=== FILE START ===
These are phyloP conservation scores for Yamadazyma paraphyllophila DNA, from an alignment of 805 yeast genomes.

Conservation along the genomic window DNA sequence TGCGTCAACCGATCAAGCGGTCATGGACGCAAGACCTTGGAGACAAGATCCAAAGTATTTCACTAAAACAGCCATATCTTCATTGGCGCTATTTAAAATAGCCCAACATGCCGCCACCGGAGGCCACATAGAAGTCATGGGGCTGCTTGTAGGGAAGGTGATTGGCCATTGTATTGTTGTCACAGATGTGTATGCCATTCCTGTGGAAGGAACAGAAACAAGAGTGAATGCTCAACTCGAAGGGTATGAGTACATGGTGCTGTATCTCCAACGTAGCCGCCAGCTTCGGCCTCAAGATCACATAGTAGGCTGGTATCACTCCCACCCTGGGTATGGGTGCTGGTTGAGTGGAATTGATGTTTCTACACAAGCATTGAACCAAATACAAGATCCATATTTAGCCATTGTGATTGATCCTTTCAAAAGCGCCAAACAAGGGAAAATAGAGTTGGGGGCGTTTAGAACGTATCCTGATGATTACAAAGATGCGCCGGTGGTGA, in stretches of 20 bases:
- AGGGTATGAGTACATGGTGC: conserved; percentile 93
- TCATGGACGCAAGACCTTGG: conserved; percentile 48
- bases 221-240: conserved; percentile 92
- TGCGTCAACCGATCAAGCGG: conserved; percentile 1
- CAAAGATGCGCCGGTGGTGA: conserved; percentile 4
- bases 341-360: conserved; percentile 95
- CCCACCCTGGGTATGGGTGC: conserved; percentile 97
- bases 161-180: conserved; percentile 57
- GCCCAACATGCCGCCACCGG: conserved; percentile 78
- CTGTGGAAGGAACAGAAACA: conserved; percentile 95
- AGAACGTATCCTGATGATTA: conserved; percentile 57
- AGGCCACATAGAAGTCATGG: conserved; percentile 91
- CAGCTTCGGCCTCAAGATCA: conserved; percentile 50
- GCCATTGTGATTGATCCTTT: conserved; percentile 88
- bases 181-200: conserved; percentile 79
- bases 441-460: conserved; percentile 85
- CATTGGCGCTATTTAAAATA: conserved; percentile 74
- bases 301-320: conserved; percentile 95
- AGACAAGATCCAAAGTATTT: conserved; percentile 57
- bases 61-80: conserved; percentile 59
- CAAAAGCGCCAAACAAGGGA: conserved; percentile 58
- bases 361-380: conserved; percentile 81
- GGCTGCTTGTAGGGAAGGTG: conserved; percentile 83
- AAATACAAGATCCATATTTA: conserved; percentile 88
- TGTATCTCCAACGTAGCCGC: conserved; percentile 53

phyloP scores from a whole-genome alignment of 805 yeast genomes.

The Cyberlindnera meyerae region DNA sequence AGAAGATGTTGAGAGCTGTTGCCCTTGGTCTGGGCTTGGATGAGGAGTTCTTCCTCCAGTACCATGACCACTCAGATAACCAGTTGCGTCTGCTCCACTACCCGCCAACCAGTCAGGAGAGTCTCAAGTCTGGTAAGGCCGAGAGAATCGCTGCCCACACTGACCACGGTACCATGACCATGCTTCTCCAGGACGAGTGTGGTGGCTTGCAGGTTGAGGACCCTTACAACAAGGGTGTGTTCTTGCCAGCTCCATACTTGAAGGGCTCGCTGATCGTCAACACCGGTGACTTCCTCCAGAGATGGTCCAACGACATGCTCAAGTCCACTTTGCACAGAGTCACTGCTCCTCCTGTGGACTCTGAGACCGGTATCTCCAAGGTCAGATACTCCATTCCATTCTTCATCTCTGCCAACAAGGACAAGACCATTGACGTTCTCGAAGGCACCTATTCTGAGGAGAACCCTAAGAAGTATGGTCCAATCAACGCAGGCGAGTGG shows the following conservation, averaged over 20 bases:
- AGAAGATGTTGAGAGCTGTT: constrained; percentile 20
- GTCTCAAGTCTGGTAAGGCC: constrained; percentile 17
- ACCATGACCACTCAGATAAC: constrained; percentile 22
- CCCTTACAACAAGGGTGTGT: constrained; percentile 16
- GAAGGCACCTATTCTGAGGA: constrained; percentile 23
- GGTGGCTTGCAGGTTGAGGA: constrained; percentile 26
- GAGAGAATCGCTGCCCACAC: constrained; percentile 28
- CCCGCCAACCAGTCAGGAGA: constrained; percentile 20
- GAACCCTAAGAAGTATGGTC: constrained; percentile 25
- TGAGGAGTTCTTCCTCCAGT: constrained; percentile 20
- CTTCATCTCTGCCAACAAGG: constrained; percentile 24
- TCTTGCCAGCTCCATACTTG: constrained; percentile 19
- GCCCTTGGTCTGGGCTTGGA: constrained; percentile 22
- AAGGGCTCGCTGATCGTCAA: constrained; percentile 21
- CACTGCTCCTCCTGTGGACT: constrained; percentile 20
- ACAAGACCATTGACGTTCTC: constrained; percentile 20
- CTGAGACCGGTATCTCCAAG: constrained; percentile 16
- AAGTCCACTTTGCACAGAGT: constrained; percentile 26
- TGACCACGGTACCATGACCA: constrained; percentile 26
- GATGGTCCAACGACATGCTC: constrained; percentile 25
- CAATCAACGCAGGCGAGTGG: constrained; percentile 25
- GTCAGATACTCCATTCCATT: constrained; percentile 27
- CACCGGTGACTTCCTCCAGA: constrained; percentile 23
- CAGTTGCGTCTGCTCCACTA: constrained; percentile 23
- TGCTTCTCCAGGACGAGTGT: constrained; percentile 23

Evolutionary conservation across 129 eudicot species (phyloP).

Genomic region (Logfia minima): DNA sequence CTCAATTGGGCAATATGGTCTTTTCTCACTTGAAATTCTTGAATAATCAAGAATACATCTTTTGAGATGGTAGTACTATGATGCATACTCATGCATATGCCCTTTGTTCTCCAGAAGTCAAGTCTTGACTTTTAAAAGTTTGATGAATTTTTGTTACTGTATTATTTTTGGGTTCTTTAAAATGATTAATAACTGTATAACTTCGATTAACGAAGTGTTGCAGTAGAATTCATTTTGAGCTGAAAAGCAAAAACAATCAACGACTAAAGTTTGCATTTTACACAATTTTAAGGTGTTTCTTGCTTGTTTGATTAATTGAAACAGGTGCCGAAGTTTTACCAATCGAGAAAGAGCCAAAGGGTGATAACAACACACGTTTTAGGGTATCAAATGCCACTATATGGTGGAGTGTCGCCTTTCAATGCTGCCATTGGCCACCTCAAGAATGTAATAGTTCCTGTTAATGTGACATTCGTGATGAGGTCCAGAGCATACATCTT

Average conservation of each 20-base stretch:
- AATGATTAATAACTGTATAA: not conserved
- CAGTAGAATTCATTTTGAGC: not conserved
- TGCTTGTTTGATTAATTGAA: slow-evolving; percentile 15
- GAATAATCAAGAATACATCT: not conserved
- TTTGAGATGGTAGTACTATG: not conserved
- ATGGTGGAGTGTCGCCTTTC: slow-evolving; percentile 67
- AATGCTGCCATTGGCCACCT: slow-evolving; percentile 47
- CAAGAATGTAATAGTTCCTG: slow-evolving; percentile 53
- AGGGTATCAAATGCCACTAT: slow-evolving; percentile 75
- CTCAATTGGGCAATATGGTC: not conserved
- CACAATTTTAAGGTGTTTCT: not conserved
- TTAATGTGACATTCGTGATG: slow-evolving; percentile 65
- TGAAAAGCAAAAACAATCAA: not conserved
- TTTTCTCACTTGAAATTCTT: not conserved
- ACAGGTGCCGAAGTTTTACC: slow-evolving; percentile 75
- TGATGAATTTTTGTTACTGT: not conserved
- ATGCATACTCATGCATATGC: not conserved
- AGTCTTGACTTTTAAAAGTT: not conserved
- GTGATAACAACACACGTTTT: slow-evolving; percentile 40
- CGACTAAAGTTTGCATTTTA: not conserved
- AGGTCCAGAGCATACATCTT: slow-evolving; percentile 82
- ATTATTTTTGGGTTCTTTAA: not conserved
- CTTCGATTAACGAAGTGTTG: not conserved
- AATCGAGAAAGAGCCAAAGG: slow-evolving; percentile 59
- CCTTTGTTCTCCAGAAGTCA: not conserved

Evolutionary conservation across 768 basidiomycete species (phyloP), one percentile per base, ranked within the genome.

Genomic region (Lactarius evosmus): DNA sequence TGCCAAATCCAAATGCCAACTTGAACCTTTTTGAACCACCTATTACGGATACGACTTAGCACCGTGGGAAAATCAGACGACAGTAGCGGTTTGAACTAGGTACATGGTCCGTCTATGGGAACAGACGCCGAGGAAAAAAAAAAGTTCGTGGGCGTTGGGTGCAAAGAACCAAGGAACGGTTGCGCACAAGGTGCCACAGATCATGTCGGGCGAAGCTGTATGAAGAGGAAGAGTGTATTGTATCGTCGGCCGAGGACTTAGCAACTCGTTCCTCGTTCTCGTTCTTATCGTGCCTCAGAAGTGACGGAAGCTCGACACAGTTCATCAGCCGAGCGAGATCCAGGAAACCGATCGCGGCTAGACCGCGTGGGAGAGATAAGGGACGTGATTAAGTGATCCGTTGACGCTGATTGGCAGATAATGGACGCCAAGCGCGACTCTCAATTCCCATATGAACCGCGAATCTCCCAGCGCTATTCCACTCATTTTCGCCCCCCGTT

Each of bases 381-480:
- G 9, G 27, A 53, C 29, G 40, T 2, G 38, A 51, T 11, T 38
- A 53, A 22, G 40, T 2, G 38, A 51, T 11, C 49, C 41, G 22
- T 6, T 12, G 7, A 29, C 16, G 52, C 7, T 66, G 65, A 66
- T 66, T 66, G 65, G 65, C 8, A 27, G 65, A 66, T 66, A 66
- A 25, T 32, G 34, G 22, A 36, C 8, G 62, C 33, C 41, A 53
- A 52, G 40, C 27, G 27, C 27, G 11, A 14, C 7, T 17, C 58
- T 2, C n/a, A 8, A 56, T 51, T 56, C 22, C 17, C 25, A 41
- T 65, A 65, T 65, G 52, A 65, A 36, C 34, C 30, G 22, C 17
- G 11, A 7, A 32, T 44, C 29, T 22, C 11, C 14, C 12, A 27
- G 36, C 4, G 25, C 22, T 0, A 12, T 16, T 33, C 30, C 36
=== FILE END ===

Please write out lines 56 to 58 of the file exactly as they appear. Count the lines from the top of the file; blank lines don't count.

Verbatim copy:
Genomic region (Logfia minima): DNA sequence CTCAATTGGGCAATATGGTCTTTTCTCACTTGAAATTCTTGAATAATCAAGAATACATCTTTTGAGATGGTAGTACTATGATGCATACTCATGCATATGCCCTTTGTTCTCCAGAAGTCAAGTCTTGACTTTTAAAAGTTTGATGAATTTTTGTTACTGTATTATTTTTGGGTTCTTTAAAATGATTAATAACTGTATAACTTCGATTAACGAAGTGTTGCAGTAGAATTCATTTTGAGCTGAAAAGCAAAAACAATCAACGACTAAAGTTTGCATTTTACACAATTTTAAGGTGTTTCTTGCTTGTTTGATTAATTGAAACAGGTGCCGAAGTTTTACCAATCGAGAAAGAGCCAAAGGGTGATAACAACACACGTTTTAGGGTATCAAATGCCACTATATGGTGGAGTGTCGCCTTTCAATGCTGCCATTGGCCACCTCAAGAATGTAATAGTTCCTGTTAATGTGACATTCGTGATGAGGTCCAGAGCATACATCTT

Average conservation of each 20-base stretch:
- AATGATTAATAACTGTATAA: not conserved